Effect of Pen Marks on Shoebox Full of 1960s Baseball Cards
by Bill Wagner, "Babe Waxpak"
June 15, 2005
Dear Babe: I've just run across a long-forgotten shoebox full of baseball cards from the early
'60s and would appreciate your opinion on the value of a few of them: 1962 Topps Ernie Banks
(No.380), 1959 Banks (10), 1966 Bill Singer/Don Sutton rookie card (288) and 1960 John Roseboro
(363). There are many more, including Sandy Koufax, Don Drysdale and Mickey Mantle. There are
well over 100 cards. Some of the cards have a small pen mark in the upper left hand corner that
will decrease the value, but others are in excellent condition.
Nancy Johnson, McCloud
Your best bet is to pick up a copy of a baseball Beckett monthly price guide. Check out the page
that explains how to use the guide and how to grade your cards. You can also check out eBay auctions,
especially completed ones to see what cards are selling for. Those ink marks will knock the value
down to less than half "mint" value for just about every card and even more for others.
As for the cards you've listed - keeping in mind that the card is from the one after the last year
of stats on the back. Here are values from Beckett and Tuff Stuff: 1959 (actually 1960) Banks - $50,
1962 Banks (actually 1963) - $90-$100, 1966 Sutton - $45-$60, and 1960 (actually 1961) Roseboro -
Dear Babe: My grandfather was an umpire in the 1920s and 1930s for college and semi-pro leagues,
including the U.S. Naval Academy. Major League teams would play at Annapolis on their barnstorming
tours. My grandfather obtained the autographs of Babe Ruth, Lou Gehrig and Grover Cleveland Alexander
on the same ball. I'm not sure of the manufacturer of the baseball. It is probably a 1920s era college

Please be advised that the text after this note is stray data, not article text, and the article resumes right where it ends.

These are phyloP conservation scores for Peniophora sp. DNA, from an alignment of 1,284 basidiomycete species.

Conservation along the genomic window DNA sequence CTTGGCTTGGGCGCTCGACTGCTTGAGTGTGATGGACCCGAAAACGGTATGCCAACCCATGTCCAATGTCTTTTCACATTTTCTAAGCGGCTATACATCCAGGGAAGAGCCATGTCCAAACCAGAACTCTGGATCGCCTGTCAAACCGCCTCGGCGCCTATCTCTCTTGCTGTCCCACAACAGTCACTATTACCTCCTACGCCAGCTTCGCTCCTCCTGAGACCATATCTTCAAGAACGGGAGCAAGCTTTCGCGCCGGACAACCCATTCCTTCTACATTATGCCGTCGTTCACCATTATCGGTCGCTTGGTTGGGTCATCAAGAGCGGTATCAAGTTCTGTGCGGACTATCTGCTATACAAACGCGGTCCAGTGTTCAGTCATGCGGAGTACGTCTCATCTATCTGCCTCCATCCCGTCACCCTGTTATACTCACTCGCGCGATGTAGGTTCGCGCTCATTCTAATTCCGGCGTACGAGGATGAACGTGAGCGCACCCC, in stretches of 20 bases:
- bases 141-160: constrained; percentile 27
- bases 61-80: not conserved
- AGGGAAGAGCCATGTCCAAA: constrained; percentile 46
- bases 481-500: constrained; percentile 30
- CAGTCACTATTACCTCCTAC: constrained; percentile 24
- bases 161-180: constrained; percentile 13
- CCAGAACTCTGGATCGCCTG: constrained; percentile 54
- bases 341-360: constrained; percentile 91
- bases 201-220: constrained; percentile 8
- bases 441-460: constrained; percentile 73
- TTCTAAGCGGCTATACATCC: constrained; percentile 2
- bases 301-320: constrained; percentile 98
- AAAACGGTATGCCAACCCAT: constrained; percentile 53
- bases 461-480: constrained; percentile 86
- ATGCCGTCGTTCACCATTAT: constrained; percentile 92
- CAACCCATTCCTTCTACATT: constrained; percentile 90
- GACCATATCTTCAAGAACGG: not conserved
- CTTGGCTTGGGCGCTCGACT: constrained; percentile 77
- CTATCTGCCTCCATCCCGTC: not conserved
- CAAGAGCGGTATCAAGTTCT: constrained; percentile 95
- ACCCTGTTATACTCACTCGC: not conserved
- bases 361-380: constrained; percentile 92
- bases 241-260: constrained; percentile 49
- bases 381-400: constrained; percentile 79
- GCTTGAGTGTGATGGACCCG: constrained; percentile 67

ball. It is slightly yellowed. The Alexander autograph is pretty faded, but Ruth and Gehrig are still
clear. Ruth is on the "sweet spot." The other two are on the side panels.
Bobby Foster, Cambridge, Md.
Even though it's a multi-signed ball, it's still going to be worth $4,000-$7,000, said Mike Gutierrez,
owner of MGAuction.net in Arizona, and Mike Heffner, president of Lelands.com auction house in New York.
Ruth and Gehrig signatures are on the rise. The yellowing and the fact that it is not an official ball
hurts. Much of the value will also depend on how the signatures of Ruth or Gehrig display, i.e., does it
look like a single-signed ball.
Dear Babe: I have always known that in 1934, my father, his brother and some friends drove from here in
Akron, Ohio, to Detroit for Game 7 of the World Series between the Tigers and the St. Louis Cardinals. Just
last year, my cousin found a perfect unused ticket for that game. Someone from the group must have not made
Bob Russell, Akron, Ohio
Whoever stayed home missed one of the most famous moments in World Series history. With the visiting Cardinals
routing the Tigers, Joe Medwick slid hard into third baseman Marv Owen in the sixth inning. A brief wrestling
match ensured. When Medwick trotted out to his spot in left field in the bottom of the inning with the Cardinals
comfortably ahead 9-0, he was pelted with soda bottles, food and garbage. In the end, he was called over to the
box of Commissioner of Baseball Kenesaw Mountain Landis. After a brief chat, Landis ordered Medwick out of the
game for his own safety, so the Series could be finished in peace. The Cardinals added a couple of more runs en
route to an 11-0 win to clinch the title. MastroNet.net auctions in Chicago sold a full ticket from that memorable
Game 7 in its December auction for $874.
Dear Babe: I have a wallet-sized sports schedule card with Rocky Marciano's autograph on the back.
Matt Engel, Wilkes-Barre, Pa.
It sounds as if you got this autograph yourself, so we don't have to worry about it being ghost signed in response
to a mailed request. Rocky Marciano would often sign just "Rocky," which would, of course, affect the value,
said Jim Stinson of Stinsonsports.com in Miami. A full Marciano signature such as this one is worth $125, Stinson
Dear Babe: I have two original wooden bullpen folding chairs that were removed for the renovation of Yankee Stadium
in 1973. They were manufactured by the Snyder Chair Company. They have "Property of N.Y. Yankees"
stenciled on the bottom of the seat.
Jim Hyde, Vero Beach, Fla.
Unfortunately, there's nothing to identify these seats that easily since the stenciling is underneath. They're
probably worth $300-$500 each, said Mike Heffner, president of Lelands.com auction house in New York.
About the author
Bill Wagner is a veteran journalist with 37 years in the newspaper business as well as being
a former Army combat correspondent in Vietnam. He developed the Babe Waxpak sports card column
in the 1980s and took over authorship in 1993, expanding into sports memorabilia and autographs
as well as answering questions on cards.
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